Friday, November 6, 2009

Keeping sickness and illness from one's family

I met my mother yesterday for a fika before my knitting group met up. She told me about seeing one of her friends/former colleagues, who were diagnosed with chronic cancer a couple of years ago. (To my understanding it means that her cancer is always present, but that it sometimes goes from taking a nap to being wide awake.) She's in treatment at the moment as her cancer decided to move into her liver and kick around in there.

At her latest doctor's appointment she was given good news about the treatment. The tumour had shrunk by one third. Hearing this my mother had asked how her friend's husband had reacted to the good news. She was told that the husband only heared it after the appointment was over "as he was waiting outside". This surprised my mother and she asked why he wasn't in there with her seeing the doctor. The response she got was "well, he prefers not seeing the doctors with me as he's not good with handling bad news and is really struggling with me being sick again".

They've been married for 30 years. And he's not in there to see the doctors. 'Cause "he's struggling".

This got me and my mother wondering how my mother's friend behaves when she's given bad news from her doctors. Is she sparing him the details? Does she deal with the pain, the anxiety and the worrying on her own?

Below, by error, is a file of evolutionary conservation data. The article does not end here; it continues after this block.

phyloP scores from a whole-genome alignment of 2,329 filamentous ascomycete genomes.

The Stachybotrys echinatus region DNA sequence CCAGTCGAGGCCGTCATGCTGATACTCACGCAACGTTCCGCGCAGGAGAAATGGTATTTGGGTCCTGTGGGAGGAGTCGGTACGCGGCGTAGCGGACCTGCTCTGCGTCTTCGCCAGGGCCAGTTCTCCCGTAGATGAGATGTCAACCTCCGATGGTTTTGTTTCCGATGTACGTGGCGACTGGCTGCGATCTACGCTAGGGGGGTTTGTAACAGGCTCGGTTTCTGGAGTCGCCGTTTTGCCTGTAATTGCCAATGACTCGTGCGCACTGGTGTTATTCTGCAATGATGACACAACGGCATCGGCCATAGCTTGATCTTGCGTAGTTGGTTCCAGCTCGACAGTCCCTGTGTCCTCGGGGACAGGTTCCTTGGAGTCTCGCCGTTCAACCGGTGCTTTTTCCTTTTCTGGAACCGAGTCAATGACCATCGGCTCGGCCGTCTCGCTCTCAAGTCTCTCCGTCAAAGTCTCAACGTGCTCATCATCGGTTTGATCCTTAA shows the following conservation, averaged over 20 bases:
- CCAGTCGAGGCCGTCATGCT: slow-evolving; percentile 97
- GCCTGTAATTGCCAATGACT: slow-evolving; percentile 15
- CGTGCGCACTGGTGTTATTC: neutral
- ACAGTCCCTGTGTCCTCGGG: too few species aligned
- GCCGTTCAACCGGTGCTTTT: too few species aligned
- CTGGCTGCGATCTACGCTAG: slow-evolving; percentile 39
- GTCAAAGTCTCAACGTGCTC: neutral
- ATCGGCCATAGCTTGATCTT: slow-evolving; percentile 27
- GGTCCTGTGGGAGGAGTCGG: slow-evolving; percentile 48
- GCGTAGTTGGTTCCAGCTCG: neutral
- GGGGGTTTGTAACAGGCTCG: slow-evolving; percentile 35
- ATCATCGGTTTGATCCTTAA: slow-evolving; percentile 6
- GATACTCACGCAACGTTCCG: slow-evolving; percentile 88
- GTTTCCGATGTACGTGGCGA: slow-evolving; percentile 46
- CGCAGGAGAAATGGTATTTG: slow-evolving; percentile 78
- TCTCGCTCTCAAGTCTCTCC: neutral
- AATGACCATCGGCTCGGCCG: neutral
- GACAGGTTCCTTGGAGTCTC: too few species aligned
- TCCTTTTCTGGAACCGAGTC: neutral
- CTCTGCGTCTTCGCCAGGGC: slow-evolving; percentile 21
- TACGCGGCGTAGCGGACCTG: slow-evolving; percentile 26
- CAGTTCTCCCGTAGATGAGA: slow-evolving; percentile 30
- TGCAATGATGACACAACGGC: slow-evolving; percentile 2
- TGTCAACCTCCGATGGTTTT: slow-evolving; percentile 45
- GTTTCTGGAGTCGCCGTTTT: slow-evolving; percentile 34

I had a colleague who lost her father a couple of years ago. He had found out that he had some kind of kidney problem but he chose not to tell a soul. He got sicker and sicker but pretended everything was fine. And then he ended up in hospital and died two days later. Leaving his whole family in shock as they didn't have much or any time at all to prepare for what would come.

A woman I met while studying in Canada kept her disease a secret from her family while she was fighting it. Her family was on a different continent, several time zones away. She didn't want to worry them and she didn't want them to persuade her to come home. She wasn't done with Canada. And she knew she'd probably get better treatment there as well. But without her family close by.

I know of several people who've kept depressions from their families and friends. Who've struggled on their own. Sometimes letting it go so far that they end up in hospital before saying something.

What makes people do this? Why do they think they're sparing others when they keep sickness and illness to themselves? When they decide to go in battle on their own? Or when they decide to give up without support?